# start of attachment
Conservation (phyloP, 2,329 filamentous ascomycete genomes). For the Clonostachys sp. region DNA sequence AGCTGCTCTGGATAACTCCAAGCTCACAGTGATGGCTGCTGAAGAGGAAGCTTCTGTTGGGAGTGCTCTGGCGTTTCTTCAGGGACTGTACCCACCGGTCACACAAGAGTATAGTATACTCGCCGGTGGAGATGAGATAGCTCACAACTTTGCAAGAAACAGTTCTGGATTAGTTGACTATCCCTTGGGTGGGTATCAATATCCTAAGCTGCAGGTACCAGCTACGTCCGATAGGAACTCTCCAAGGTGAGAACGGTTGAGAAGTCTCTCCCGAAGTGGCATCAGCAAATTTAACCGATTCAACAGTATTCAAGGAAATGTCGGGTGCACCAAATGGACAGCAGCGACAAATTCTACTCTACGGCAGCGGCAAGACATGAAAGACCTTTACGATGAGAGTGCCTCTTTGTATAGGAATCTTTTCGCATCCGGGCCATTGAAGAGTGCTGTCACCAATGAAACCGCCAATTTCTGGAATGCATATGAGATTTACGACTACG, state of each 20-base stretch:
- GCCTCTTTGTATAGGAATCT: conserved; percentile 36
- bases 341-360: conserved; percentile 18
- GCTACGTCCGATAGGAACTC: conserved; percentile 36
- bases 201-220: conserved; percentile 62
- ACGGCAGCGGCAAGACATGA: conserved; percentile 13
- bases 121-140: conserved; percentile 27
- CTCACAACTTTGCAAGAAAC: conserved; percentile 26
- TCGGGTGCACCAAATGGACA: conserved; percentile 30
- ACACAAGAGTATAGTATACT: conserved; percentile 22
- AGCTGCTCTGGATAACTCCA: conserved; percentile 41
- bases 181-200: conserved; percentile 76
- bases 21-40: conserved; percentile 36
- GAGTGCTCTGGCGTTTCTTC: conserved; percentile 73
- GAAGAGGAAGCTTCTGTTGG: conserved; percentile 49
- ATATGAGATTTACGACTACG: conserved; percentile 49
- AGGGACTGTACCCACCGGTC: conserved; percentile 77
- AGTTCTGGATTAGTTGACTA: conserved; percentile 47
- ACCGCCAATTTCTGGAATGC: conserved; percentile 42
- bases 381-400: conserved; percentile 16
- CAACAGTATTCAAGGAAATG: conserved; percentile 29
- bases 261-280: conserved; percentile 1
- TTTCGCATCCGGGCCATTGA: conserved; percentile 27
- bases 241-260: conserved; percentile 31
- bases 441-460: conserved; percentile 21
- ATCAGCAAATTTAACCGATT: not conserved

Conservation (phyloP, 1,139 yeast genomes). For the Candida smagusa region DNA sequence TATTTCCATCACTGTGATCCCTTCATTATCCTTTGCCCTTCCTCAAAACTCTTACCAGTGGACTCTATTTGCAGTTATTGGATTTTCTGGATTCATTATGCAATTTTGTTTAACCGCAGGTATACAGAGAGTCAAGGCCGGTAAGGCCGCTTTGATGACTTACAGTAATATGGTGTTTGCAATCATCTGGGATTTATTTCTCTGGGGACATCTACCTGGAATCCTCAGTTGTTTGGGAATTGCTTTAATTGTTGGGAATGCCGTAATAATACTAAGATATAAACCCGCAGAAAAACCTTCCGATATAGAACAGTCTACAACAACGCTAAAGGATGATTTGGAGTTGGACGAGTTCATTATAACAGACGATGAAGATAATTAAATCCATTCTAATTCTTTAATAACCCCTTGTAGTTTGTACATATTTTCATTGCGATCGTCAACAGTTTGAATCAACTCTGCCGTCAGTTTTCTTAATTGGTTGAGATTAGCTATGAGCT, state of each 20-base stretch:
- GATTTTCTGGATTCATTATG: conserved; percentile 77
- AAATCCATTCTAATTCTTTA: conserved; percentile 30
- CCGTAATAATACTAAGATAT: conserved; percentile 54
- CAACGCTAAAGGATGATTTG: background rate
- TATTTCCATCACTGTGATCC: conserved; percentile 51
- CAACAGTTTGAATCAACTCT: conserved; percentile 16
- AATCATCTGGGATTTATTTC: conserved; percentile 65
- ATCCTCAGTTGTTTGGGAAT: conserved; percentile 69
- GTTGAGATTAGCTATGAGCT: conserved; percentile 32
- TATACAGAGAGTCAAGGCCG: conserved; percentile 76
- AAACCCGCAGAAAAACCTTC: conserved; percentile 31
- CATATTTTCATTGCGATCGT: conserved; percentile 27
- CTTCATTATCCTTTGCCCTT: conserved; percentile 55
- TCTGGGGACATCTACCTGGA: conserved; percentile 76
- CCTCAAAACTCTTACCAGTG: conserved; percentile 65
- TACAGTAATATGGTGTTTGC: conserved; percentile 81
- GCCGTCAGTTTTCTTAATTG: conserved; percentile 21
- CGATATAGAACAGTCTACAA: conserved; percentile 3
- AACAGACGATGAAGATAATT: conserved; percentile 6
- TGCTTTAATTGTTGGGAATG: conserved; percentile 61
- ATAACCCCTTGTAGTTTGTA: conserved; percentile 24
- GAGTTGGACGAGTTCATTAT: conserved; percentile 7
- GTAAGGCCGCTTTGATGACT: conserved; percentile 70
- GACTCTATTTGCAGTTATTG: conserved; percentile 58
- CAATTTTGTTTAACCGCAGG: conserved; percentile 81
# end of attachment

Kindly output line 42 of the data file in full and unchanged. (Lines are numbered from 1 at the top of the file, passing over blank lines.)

- CCTCAAAACTCTTACCAGTG: conserved; percentile 65